When fall came, early one evening he pulled his truck off the highway and parked behind a familiar outcrop. As he climbed to the top of the highest boulder, he remembered the screech of tires, the thrill of lying in wait for old man Crawley, then ambushing him with paintballs. And what followed. On the way back, as he rounded the last curve before the ranch, red sun filled the truck’s interior. That evening he stoked the fire with applewood, felled after disease had killed orchards in neighboring Fromberg, two years ago.
His early-morning coffee was strong, cowboy style—just the way his grandpa had taught him to make it, boiled in a blue, white-speckled pot of enameled steel, and carefully poured to leave the grounds behind. Cyrus barked at the crunch of driveway gravel under tires, and Hap invited inside Bill and Andy, from the bank. They were cowboys, both in fresh-pressed jeans. Bill wore a flannel shirt and boots, Andy a white button-down shirt and bolo tie. On their truck’s dash he could see two curve-brimmed Dakotas, white crowns perfectly indented. They apologized that things had come to this, but the bank’s papers were ready for his signature. Hap offered coffee, and they drank it while talking of better times in the Valley. Bill, the shorter one, spoke of the ranch north of Forsyth that he’d lost in the drought of 2012. He talked of the year before, when he’d cut a thousand round hay bales and cattle prices were still holding steady. And how the next year, and for two years after that, his south Montana pastures were so parched the grass never greened up enough to conceal the swather marks from the previous year’s hay cutting. His weaning calves had little forage to transition to, and their drought-stressed mothers desperately needed a break to fatten up for winter. Bill had weaned them off and shipped them five weeks earlier than usual, but cattle prices had continued to fall. He said ranchers could draw a line more than 400 miles across southern Montana, from Dillon to Ekalaka, to mark where the drought was bad. Half the state. Many had to sell their properties and get city jobs.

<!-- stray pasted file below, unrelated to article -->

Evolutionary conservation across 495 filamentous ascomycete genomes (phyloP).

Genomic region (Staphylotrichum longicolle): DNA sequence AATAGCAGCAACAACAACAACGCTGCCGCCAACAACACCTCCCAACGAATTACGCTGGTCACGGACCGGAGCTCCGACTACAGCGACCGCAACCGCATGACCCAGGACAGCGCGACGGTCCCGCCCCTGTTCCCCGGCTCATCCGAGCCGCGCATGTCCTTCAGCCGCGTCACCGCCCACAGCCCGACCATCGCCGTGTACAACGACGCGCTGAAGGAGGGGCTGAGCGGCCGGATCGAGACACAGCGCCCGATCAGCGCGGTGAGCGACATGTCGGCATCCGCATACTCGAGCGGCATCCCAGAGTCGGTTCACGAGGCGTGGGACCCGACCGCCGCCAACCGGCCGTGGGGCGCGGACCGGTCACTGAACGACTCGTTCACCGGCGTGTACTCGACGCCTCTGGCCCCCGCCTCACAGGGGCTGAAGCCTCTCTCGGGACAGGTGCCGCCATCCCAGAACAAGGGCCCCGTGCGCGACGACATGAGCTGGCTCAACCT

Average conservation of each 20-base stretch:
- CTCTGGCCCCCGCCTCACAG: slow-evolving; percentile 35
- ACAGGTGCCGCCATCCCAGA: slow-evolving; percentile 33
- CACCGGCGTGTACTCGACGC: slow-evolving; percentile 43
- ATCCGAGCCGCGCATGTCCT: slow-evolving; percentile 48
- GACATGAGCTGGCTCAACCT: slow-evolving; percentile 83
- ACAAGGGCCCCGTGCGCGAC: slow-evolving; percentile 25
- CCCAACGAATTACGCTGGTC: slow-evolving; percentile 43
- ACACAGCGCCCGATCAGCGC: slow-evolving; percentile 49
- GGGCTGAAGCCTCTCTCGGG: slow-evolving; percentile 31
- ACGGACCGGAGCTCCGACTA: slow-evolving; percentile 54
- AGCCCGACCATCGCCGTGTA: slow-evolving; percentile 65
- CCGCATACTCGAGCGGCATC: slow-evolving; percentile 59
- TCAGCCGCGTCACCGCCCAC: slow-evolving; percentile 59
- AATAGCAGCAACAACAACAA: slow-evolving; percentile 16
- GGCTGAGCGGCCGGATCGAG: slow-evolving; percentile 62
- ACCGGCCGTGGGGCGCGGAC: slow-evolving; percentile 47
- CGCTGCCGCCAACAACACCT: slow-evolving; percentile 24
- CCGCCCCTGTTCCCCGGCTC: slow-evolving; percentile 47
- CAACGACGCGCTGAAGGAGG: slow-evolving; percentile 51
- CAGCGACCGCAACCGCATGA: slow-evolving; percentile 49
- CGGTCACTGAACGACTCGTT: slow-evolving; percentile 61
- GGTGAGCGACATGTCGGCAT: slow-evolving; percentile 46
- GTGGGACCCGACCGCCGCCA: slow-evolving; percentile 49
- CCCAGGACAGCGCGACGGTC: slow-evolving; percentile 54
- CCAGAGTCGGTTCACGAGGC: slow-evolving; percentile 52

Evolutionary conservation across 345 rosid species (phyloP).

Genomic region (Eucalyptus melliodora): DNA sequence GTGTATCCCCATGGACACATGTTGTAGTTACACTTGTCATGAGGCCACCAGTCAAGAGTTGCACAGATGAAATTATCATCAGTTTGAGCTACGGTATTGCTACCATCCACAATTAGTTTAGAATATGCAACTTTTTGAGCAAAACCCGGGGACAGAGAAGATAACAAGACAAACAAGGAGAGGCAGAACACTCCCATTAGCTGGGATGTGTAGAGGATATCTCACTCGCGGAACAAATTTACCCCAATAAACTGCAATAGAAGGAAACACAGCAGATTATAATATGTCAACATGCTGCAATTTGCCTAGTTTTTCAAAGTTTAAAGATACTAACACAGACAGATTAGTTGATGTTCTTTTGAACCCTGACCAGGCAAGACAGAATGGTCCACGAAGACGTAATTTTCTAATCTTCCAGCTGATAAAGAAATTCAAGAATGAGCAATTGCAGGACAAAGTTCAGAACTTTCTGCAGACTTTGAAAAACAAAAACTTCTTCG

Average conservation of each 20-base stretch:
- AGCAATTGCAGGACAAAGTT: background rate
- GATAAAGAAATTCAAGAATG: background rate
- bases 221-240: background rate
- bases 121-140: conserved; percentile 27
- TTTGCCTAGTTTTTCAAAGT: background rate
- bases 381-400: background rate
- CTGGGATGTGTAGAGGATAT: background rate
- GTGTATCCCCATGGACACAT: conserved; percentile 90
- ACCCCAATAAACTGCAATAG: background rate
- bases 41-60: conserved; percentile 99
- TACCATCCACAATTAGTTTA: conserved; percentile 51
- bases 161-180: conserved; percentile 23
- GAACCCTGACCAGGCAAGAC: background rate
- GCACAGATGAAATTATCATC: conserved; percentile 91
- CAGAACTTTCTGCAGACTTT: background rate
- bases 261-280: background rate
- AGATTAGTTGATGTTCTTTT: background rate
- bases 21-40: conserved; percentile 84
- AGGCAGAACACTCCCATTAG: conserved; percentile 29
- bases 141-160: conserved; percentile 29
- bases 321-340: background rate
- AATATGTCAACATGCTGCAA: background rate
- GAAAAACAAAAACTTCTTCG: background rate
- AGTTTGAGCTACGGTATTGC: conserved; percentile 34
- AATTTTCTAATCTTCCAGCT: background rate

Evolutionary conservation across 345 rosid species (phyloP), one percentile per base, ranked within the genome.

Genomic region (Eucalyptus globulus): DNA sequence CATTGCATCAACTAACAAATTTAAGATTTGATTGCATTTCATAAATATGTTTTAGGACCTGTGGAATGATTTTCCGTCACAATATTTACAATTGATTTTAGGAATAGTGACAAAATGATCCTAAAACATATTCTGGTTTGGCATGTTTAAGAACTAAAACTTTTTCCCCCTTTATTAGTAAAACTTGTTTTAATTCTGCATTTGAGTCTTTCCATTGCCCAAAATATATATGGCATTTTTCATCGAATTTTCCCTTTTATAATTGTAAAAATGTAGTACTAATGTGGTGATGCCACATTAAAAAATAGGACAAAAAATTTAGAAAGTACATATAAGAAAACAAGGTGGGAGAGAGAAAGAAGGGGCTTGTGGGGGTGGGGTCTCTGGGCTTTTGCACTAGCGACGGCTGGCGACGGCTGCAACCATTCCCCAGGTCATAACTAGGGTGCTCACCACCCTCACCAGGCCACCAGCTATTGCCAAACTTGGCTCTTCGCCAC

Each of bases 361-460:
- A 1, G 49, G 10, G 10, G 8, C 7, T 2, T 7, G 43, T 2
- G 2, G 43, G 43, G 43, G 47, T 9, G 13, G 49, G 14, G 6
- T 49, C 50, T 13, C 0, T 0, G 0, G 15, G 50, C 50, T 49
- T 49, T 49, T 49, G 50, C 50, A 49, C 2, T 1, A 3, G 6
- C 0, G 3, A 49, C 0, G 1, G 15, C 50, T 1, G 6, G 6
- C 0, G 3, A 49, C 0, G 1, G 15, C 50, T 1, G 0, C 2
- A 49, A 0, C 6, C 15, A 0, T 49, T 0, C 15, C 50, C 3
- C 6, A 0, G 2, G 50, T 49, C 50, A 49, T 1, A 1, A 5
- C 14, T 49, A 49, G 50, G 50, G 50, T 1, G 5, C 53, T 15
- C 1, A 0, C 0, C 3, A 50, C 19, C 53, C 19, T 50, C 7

Andy cleared his throat and started to tell his own sad story, but Hap had had enough. Time to get this over with. He cleaned up, and they walked down to the stream together.
The sun was still struggling to melt the white that covered the yellow leaves along the path, and they hunched to keep warm. Near the stream, a weeping willow erupted in a flurry of meadowlark wings, obscuring the sky with yellow and brown. Cyrus barked at a scolding squirrel. Hap led them to a bend in the creek and motioned to a bench he and his grandfather had built on Hap’s fourteenth birthday. To the west was a fallen tree he remembered dragging across the stream—the only bridge across the spring runoff.
“I understand we’re all doing what we gotta do,” he said. “Like you, I haven’t much choice but to give up my land. I’m not angry, but I’m troubled.”
He knelt down, filled his cupped hands with clear, cold water, and drank. They talked by the stream till evening’s chill weighed on them. Bill spoke of his children’s tears when they had to move in the middle of the school year; how he and his wife, Eileen, had stood strong, unwilling to go deeper in debt; of making a clean start in the north of Montana; of saying goodbye to their animals; and of friends they now visited only by phone. Andy just kept nodding, looking down.
Hap gazed toward a far tree, where the hulking silhouettes of perched turkey vultures were black against the sunset. “Bill. Andy. I don’t know.” He stopped. They waited. He rolled his shoulders and stood up straighter. “I don’t know what stories we’re gonna tell our children, and their children, when they know about these lands only from books and pictures and what we can tell them. That ain’t enough. It ain’t enough to let them know—I mean, really know—what the grass smells like with an early frost on it. Or what the wind sounds like when it blows through the Doug firs.
“I know we—both of you, me—we’re only doing what we have to do to meet our obligations. I get that. But what does it leave us with? Stories? Memories? TV documentaries? Pictures of . . .” He waved his arm at everything around them. “Of this? All this?”
He didn’t say anything for a while. Neither did the bankers. “Is that a legacy? Is that enough? You can’t live on pictures.”
They stood there, watching the water. When it got cold enough, Hap turned and headed back to the house. The cowboys followed, their eyes on the ground.